Director: Robert Day
Starring: Mike Henry | Jan Murray | Manuel Padilla Jr. | Diana Millay | Rafer Johnson
Based on characters created by Edgar Rice Burroughs
I remember watching Tarzan and the Great River on television as a child and really enjoying, but watching it all these years later – while I admit still enjoyed for nostalgia reasons – it comes of as rather juvenile and sluggishly paced in places.
It was made in 1967 when spymania still had some legs in it (1965 was the peak), so Mike Henry’s Tarzan is a suited and booted globe-trotting trouble shooter – not quite a Bondian superspy but certainly a jet-setting man-of-the world. The film begins with Tarzan arriving in Rio (cue grainy stock footage of a jet airliner coming in to land). Soon after he finds himself at the home of an old friend he refers to as the ‘Professor’. What the Professor’s actual job is, is never fully explained. It would appear he is some kind of civic leader, because, as he explains to Tarzan, he is concerned that jaguar cult tribe – under the control of a powerful leader named Barcuna (Rafer Johnson) – have been raiding other villages. Barcuna’s men kill some of the villagers but also take many of them as slaves to work in what I guess is a diamond mine. We never see the mine, only the slaves working in the river.
Wherever Barcuna’s men go, they leave their calling card – a staff with a jaguar’s clawed foot on the end. Tarzan agrees to head into the jungle to investigate. But before he does so, he has one chore to attend to – and that is to visit with his animal friends. Let me explain this the best I can, as it is extremely contrived. The Professor also appears to be the zookeeper in Rio, and some time back, Tarzan donated a menagerie of African animals to the zoo. The featured creatures happen to be Cheetah – the chimpanzee (one of the chimps on this film was put down after it bit Mike Henry on the chin); and Baron – the Lion. While Tarzan is getting reacquainted with his ani-pals, one of the jaguar cult sneaks into the Professor’s office and strikes him down with a jaguar clawed staff.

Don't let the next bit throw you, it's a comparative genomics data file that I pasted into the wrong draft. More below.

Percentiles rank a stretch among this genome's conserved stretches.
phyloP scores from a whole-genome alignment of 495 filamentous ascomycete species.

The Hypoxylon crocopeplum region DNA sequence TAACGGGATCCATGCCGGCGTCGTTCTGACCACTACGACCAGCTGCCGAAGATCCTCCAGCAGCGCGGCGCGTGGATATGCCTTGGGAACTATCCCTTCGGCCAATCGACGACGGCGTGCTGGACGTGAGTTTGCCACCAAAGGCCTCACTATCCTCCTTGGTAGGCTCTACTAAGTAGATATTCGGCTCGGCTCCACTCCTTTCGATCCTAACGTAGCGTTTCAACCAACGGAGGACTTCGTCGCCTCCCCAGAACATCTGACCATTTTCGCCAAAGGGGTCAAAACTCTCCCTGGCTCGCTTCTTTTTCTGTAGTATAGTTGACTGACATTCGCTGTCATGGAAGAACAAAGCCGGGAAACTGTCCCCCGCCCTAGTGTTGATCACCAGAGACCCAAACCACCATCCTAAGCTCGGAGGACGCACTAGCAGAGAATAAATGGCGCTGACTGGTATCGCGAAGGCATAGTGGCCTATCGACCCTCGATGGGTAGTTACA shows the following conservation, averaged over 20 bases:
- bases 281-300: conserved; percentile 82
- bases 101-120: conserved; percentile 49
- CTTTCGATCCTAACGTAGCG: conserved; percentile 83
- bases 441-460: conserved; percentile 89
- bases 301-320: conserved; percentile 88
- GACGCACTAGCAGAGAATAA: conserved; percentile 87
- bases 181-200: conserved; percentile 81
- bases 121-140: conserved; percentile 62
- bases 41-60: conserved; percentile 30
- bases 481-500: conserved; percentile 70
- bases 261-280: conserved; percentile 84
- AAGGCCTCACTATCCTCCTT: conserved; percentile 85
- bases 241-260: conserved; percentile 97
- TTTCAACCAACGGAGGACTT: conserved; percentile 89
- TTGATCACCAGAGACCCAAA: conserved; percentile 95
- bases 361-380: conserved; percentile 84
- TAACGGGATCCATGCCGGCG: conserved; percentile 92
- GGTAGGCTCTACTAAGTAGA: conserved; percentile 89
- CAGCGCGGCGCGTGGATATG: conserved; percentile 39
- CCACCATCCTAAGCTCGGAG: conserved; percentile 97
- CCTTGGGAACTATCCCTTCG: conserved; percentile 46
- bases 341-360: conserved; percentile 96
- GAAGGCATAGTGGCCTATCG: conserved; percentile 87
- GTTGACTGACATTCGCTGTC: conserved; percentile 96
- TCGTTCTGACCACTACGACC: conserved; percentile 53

The Professor’s murder only strengthens Tarzan’s resolve. He ditches the suit for a loincloth, and with Cheetah and Baron by his side, he races off into the jungle to find the jaguar cult and stop the killing.
During the journey he comes across a steam boat captain (Jan Murray) and his first mate – a boy named Pepe (Manuel Padilla Jr. who would later play Jai in the Ron Ely Tarzan television series). They are traveling up river to deliver medical supplies to Dr. Anne Philips (Diana Millay) who is stationed at Keema village. After rescuing the Captain and Pepe from attack, Tarzan and his ani-pals board the boat and head up river – a journey that will ultimately lead to a confrontation with Barcuna.
Tarzan and the Great River features a large amount of stock footage – possibly lifted from previous Tarzan movies – and what makes it all the more obvious, is that it appears to be African stock footage. As far as I’m aware, there are no hippos in the Amazon River.
One thing that amuses me is the film poster featured at the top of this post. It may be hard to make out, but if you look carefully, it showcases three setpieces that a viewer could reasonably expect to be in the movie. The first proclaims, “TARZAN… kills the ferocious jaguar barehanded!” It doesn’t happen. Tarzan wrestles a lion and an alligator, but no jaguars. Next it says, “TARZAN… trapped by the erupting volcano!” Sorry folks, no volcanoes in the film either. A native village is burned to the ground, but there’s no lava, or raining hellfire and brimstone. Lastly, “TARZAN… plunges into the raging rapids from which no man ever returned!” Yep, you guessed it, there are no rapids in the film. I don’t know whether the poster is simply a classic piece of exploitation or – as I mentioned earlier – when Henry was bitten by the chimp, maybe the production was delayed to such an extent that sequences were cut from the story. The cynic in me likes to be believe it is purely exploitation.
So that’s Tarazan and the Great River. Not one of the greats – but it should amuse kids and those with a bent for nostalgia.